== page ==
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Recent Sermons

Your Instrument – Airflow

October 26th, 2014


In my first voice lesson, my teacher explained our “instrument,” or our voice. When he instructs kids, he says, “Point to your instrument.” This produces varied responses. Some kids point to their throat. Some point to their lungs. Some point to their mouth. All of them are right.

The instrument of our voice includes three main areas: the airflow, the vocal chords and the throat/nose/mouth. Over the next few weeks, we will look at each.

Your breath (airflow) is what makes wind and brass instruments work. On an accordion, your arms create airflow, and on a pump organ your legs do the work.

In singing, the airflow is where it all starts, obviously. You cannot have good singing without good airflow. We study posture not for you to look good standing up straight, but for you to sound good and feel good. Good posture aligns your body as God designed it. Bad posture curves the throat, crunches the lungs and leaves no room in the diaphragm to expand downward. Good posture makes singing more natural rather than hard work. Charlotte can scream for an hour straight and not get tired or lose her voice. How? She is not tense or slumped over. Her airflow is perfect. She is designed for volume… and boy does she have it! Bad posture is a lazy habit, and it hurts their airflow by constricting all things air-related.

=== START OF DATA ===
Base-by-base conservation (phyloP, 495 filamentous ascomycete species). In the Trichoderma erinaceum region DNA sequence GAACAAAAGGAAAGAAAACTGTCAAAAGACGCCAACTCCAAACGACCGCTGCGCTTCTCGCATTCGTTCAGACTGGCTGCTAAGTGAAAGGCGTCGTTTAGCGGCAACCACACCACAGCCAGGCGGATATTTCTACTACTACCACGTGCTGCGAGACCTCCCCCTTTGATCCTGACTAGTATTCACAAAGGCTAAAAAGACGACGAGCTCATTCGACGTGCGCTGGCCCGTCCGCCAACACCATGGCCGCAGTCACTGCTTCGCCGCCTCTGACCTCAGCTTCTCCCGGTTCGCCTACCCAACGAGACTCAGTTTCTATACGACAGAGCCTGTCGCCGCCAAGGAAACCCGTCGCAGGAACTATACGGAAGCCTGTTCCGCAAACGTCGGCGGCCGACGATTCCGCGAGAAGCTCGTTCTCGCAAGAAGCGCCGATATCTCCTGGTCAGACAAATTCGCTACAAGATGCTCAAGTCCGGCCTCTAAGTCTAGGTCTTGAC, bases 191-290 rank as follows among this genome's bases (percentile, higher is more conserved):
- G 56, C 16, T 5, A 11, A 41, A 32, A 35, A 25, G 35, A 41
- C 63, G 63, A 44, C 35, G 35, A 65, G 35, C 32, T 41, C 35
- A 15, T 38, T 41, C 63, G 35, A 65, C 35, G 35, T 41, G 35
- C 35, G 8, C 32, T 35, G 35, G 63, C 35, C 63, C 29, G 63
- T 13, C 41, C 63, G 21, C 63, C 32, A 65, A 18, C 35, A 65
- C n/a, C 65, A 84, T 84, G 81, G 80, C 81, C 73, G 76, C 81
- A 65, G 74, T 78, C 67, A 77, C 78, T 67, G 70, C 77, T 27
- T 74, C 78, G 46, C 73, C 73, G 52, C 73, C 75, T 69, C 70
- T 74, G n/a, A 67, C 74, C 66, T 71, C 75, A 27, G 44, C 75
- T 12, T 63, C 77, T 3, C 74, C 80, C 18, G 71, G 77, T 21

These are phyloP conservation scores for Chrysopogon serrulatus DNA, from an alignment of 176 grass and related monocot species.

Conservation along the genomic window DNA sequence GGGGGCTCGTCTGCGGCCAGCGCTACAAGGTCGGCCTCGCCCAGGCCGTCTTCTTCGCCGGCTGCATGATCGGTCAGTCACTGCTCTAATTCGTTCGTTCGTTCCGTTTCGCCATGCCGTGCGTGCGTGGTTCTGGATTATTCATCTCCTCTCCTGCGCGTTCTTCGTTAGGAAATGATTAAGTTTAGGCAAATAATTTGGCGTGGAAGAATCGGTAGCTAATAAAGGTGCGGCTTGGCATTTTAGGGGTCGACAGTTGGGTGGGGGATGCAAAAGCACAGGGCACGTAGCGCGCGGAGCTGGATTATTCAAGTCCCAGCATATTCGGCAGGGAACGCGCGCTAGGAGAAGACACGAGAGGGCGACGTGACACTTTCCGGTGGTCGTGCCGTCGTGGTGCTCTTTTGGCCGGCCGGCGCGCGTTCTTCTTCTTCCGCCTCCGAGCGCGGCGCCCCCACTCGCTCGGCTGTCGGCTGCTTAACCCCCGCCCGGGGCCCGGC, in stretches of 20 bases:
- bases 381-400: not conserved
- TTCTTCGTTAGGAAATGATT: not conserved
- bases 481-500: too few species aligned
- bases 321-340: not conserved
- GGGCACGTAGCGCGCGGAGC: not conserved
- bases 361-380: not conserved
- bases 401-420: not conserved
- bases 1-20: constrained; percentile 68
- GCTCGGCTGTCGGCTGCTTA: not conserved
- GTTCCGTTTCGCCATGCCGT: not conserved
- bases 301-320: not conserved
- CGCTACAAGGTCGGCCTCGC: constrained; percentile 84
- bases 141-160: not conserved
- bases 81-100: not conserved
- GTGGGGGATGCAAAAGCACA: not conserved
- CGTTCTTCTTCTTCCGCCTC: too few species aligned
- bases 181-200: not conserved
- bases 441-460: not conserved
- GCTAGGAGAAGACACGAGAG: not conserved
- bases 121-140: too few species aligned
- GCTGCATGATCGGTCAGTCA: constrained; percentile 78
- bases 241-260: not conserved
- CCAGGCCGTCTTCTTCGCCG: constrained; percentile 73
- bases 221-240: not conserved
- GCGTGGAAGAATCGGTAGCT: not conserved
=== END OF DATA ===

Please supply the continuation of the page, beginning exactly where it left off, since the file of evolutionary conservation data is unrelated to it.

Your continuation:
Airflow is more than good posture, though. It is about control. Hum “Jesus Loves Me” through a “vvvv” and you will feel the way you should control your airflow. Sing “Jesus Loves Me” through a breathy “ah” and you’ll see how fast your air can leave you! Controlling your airflow means that you do not let all your air out at once—even in the loud and high parts.

Controlled airflow is the foundation to good singing. Be like an accordion… keep that constant, steady squeeze and you will be surprised at the results.

-Bro. Ryan




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